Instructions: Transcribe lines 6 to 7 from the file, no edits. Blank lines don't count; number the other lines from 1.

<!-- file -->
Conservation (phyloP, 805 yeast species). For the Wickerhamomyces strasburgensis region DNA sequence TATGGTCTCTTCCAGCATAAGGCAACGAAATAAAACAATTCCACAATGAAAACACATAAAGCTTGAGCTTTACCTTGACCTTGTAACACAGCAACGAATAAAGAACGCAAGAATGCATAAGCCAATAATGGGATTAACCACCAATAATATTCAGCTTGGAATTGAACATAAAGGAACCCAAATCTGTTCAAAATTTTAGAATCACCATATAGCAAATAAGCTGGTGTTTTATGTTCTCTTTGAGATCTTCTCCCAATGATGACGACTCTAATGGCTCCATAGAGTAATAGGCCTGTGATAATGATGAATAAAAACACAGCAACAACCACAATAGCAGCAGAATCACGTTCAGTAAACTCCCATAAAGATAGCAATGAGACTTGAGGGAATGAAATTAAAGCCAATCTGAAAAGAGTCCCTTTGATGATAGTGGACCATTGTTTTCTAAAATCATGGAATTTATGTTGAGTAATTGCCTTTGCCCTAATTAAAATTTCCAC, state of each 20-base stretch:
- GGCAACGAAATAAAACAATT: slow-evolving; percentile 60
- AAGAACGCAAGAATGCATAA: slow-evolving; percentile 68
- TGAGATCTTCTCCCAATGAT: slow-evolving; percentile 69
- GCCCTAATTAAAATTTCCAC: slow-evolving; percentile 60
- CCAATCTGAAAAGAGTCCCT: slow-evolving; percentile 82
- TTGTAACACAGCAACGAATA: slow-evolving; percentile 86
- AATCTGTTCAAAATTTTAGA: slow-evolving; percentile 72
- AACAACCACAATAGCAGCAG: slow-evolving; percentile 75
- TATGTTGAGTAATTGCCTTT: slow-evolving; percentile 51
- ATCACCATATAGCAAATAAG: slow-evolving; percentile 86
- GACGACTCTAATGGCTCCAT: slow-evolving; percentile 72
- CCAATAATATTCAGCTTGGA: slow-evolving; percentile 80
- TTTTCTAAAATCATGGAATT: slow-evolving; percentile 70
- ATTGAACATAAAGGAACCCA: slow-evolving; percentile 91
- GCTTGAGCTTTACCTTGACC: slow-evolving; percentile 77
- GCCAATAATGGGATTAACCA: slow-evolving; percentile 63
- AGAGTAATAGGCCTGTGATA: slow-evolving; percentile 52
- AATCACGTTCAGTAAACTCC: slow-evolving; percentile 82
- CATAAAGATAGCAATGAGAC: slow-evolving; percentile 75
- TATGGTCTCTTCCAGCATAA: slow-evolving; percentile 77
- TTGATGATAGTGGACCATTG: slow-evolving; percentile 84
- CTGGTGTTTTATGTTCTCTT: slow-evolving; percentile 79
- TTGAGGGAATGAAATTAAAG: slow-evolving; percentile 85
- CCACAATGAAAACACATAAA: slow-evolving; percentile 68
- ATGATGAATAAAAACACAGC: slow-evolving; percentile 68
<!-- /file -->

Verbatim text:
- CCAATCTGAAAAGAGTCCCT: slow-evolving; percentile 82
- TTGTAACACAGCAACGAATA: slow-evolving; percentile 86